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A Companion to Literature, Film, and Adaptation

  • Erscheinungsdatum: 03.08.2012
  • Verlag: Wiley-Blackwell
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A Companion to Literature, Film, and Adaptation

This is a comprehensive collection of original essays that explore the aesthetics, economics, and mechanics of movie adaptation, from the days of silent cinema to contemporary franchise phenomena. Featuring a range of theoretical approaches, and chapters on the historical, ideological and economic aspects of adaptation, the volume reflects today's acceptance of intertextuality as a vital and progressive cultural force.
Incorporates new research in adaptation studies Features a chapter on the Harry Potter franchise, as well as other contemporary perspectives Showcases work by leading Shakespeare adaptation scholars Explores fascinating topics such as 'unfilmable' texts
Includes detailed considerations of Ian McEwan's Atonement and Conrad's Heart of Darkness
Deborah Cartmell is Professor of English and Director of the Centre for Adaptations at De Montfort University, UK. A former chair and founding member of the Association of Adaptation Studies, she is co-editor of two international journals - Shakespeare and Adaptation . Her recent publications include Screen Adaptation: Jane Austen's Pride and Prejudice (2010) and, with Imelda Whelehan, Screen Adaptation: Impure Cinema (2010).


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A Companion to Literature, Film, and Adaptation


Literary Adaptation in the Silent Era

Judith Buchanan

When the nascent moving picture industry emerged in the 1890s, its significance in technological, social, and economic terms quickly became apparent. Less clear, however, was the dominant use to which moving pictures should be put. What did they do best? Through what sort of subjects could they most effectively broadcast their technological wizardry, showcase their artistry, and maximize their returns? Was this a medium for recording the world with previously untapped verisimilitude, or a medium in which the fantastical imaginary could be given rein as never before? A vehicle for exploring life as it was, or life as it might be? A medium of description or creation? A mechanism or an art form? Film offered what James Monaco has termed a "neutral template" (2009: 45) to be appropriated differently by producers according to their priorities, interests, and broader thinking about the medium's strengths and potential. And surveying the uses to which this "neutral template" was put in cinema's pioneering years (1896–c.1906) reveals no immediate consensus about where the industry thought it should principally channel its energies. This sustained equivocation about what sort of films it should be producing is graphically reflected in the diverse nature both of production company output and of exhibitors' film programs across this period.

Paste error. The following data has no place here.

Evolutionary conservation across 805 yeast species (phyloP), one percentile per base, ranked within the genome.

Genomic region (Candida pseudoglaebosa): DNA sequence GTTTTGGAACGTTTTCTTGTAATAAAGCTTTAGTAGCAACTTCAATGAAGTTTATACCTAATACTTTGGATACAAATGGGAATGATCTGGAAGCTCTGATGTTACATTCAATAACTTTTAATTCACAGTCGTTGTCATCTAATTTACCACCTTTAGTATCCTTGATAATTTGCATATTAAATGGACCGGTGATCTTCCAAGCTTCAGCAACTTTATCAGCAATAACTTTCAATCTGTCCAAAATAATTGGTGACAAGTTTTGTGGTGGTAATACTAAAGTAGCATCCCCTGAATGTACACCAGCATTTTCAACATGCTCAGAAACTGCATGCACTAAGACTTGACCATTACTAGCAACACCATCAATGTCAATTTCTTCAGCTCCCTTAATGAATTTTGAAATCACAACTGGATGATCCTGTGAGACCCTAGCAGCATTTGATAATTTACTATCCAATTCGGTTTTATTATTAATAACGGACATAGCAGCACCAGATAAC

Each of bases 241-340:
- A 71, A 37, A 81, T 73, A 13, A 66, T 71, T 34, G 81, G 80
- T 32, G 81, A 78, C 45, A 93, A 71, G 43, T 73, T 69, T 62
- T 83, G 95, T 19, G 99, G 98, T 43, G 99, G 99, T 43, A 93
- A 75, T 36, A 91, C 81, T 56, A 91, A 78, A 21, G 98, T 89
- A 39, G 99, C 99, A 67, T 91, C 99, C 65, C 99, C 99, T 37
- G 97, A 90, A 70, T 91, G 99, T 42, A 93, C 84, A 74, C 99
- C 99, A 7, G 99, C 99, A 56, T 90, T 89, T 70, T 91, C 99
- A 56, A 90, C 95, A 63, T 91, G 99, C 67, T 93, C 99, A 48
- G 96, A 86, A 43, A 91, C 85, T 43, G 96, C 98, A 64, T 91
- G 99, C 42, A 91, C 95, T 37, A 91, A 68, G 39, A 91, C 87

An 1896 Edison catalogue advertising its films to exhibitors, for example, reveals much about the company's breadth of production. Each film subject that Edison had for sale is, as the catalogue introduction announces, "tabulate[d] and concisely describe[d] ... in a manner which will enable our patrons to select intelligently from our list, those pictures which are best suited to the tastes of their audiences" (Herbert et al., 1996: 19). At a cost of £4 for each fifty-foot film subject, the catalogue lists films by genre: "Dances" (stick dances, Sioux Indian dances, Japanese dances, London Gaiety Girl dances, buck dances, and a dancing dog); "Combats" (a Mexican knife duel, a broadsword fight in full armor, a Graeco-Roman wrestling match, female fencers, and a pair of boxing cats); "Military Scenes" (a dress parade, a mess call, a skirmish drill); "Acrobatic Performances" (trapeze acts, head balancing, an Arabian knife tumbler, and a "marvelous lady contortionist"); and "Descriptive Scenes" (a fire rescue scene, a scalping, 'Chinese Laundry' scene, Joan of Arc, and two different scenes adapted from David Henderson's stage burlesque of George du Maurier's popular 1894 novel Trilby ). Some exhibitors may have favored one film genre over another in deciding what was "best suited to the tastes of their audiences." Surviving exhibitors' programs, however, suggest that what was most frequently valued in exhibition venues of the period was variety.

Let us consider one London film program from 1899 to sample the flavor of a picture-going audience's viewing experience from the very early days of the industry. The program of "The American Biograph" exhibited at the Palace Theatre of Varieties in London on September 20, 1899 featured shots of Queen Victoria in her carriage inspecting the Honorary Artillery Company, of "Madame Dreyfus Leaving the Prison" (capitalizing on the popularity of the ongoing Dreyfus affair), of the Henley regatta, of a panoramic view of Conway Castle, of the Meadowbrook Hunt, of a sketch entitled "Man Overboard," and of an international hurdles race at the Queen's Club. And, on the same program, sandwiched directly between "Polo at Hurlingham" and some actuality footage of American naval hero "Admiral D

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